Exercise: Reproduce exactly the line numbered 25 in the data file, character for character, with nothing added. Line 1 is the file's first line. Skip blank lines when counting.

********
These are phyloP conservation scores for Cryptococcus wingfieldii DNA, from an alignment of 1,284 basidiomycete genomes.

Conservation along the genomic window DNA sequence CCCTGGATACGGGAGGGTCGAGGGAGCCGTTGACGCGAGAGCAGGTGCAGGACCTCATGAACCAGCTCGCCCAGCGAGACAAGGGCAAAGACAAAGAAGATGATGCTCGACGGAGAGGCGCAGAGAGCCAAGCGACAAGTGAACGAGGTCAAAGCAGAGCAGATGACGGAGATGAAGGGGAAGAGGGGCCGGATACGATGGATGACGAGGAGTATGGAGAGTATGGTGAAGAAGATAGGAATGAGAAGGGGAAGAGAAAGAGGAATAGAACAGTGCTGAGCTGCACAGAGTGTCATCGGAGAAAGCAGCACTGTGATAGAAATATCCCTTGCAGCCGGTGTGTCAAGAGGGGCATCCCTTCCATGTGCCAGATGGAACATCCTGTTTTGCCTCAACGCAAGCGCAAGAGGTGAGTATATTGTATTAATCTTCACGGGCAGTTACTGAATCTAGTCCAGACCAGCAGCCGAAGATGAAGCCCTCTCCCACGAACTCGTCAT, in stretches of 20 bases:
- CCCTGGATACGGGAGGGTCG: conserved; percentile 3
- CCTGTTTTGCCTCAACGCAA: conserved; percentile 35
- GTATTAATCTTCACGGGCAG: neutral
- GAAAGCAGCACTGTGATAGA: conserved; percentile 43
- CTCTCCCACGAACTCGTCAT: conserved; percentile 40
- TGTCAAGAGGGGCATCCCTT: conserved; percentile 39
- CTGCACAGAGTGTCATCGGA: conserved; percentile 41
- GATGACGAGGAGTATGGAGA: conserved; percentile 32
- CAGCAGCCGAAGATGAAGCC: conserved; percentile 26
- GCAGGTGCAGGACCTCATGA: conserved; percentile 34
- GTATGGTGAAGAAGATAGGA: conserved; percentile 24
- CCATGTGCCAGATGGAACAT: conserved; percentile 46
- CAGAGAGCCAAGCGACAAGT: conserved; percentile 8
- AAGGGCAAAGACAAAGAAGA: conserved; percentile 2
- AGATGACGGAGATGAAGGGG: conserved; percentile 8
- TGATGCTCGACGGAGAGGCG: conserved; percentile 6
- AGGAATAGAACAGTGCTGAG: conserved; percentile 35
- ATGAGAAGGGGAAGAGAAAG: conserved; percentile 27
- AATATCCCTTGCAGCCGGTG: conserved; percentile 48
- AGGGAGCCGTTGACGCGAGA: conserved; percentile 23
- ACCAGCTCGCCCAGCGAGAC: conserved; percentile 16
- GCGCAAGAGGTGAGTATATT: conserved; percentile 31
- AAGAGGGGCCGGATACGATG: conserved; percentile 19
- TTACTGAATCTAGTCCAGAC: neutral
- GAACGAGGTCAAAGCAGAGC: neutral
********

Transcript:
- AAGAGGGGCCGGATACGATG: conserved; percentile 19